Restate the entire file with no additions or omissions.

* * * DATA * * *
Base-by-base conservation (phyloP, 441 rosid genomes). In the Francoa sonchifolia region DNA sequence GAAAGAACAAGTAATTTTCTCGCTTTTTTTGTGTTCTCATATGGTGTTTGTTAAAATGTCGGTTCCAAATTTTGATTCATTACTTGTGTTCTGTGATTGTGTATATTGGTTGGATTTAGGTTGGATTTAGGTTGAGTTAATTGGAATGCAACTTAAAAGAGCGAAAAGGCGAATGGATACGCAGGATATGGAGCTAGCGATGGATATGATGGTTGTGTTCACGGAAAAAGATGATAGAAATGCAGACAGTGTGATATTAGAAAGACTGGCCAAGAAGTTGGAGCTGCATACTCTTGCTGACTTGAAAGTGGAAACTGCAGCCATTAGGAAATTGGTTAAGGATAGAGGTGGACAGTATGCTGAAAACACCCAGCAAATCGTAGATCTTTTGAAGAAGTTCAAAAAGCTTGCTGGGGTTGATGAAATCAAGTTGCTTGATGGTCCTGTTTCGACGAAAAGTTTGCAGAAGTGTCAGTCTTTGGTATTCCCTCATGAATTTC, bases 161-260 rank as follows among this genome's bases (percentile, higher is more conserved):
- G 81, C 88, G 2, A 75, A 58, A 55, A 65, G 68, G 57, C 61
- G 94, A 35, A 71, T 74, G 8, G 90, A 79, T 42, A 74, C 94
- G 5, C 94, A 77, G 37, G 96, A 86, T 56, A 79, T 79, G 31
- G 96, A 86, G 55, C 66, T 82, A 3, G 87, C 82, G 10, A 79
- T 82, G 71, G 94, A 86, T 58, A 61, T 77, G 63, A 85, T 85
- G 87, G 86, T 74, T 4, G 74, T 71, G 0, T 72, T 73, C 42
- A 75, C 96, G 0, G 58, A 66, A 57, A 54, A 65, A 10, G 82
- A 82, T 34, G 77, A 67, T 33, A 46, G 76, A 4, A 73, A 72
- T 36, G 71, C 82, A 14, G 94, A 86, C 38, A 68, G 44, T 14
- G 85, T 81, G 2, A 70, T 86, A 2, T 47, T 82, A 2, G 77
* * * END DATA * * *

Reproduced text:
Base-by-base conservation (phyloP, 441 rosid genomes). In the Francoa sonchifolia region DNA sequence GAAAGAACAAGTAATTTTCTCGCTTTTTTTGTGTTCTCATATGGTGTTTGTTAAAATGTCGGTTCCAAATTTTGATTCATTACTTGTGTTCTGTGATTGTGTATATTGGTTGGATTTAGGTTGGATTTAGGTTGAGTTAATTGGAATGCAACTTAAAAGAGCGAAAAGGCGAATGGATACGCAGGATATGGAGCTAGCGATGGATATGATGGTTGTGTTCACGGAAAAAGATGATAGAAATGCAGACAGTGTGATATTAGAAAGACTGGCCAAGAAGTTGGAGCTGCATACTCTTGCTGACTTGAAAGTGGAAACTGCAGCCATTAGGAAATTGGTTAAGGATAGAGGTGGACAGTATGCTGAAAACACCCAGCAAATCGTAGATCTTTTGAAGAAGTTCAAAAAGCTTGCTGGGGTTGATGAAATCAAGTTGCTTGATGGTCCTGTTTCGACGAAAAGTTTGCAGAAGTGTCAGTCTTTGGTATTCCCTCATGAATTTC, bases 161-260 rank as follows among this genome's bases (percentile, higher is more conserved):
- G 81, C 88, G 2, A 75, A 58, A 55, A 65, G 68, G 57, C 61
- G 94, A 35, A 71, T 74, G 8, G 90, A 79, T 42, A 74, C 94
- G 5, C 94, A 77, G 37, G 96, A 86, T 56, A 79, T 79, G 31
- G 96, A 86, G 55, C 66, T 82, A 3, G 87, C 82, G 10, A 79
- T 82, G 71, G 94, A 86, T 58, A 61, T 77, G 63, A 85, T 85
- G 87, G 86, T 74, T 4, G 74, T 71, G 0, T 72, T 73, C 42
- A 75, C 96, G 0, G 58, A 66, A 57, A 54, A 65, A 10, G 82
- A 82, T 34, G 77, A 67, T 33, A 46, G 76, A 4, A 73, A 72
- T 36, G 71, C 82, A 14, G 94, A 86, C 38, A 68, G 44, T 14
- G 85, T 81, G 2, A 70, T 86, A 2, T 47, T 82, A 2, G 77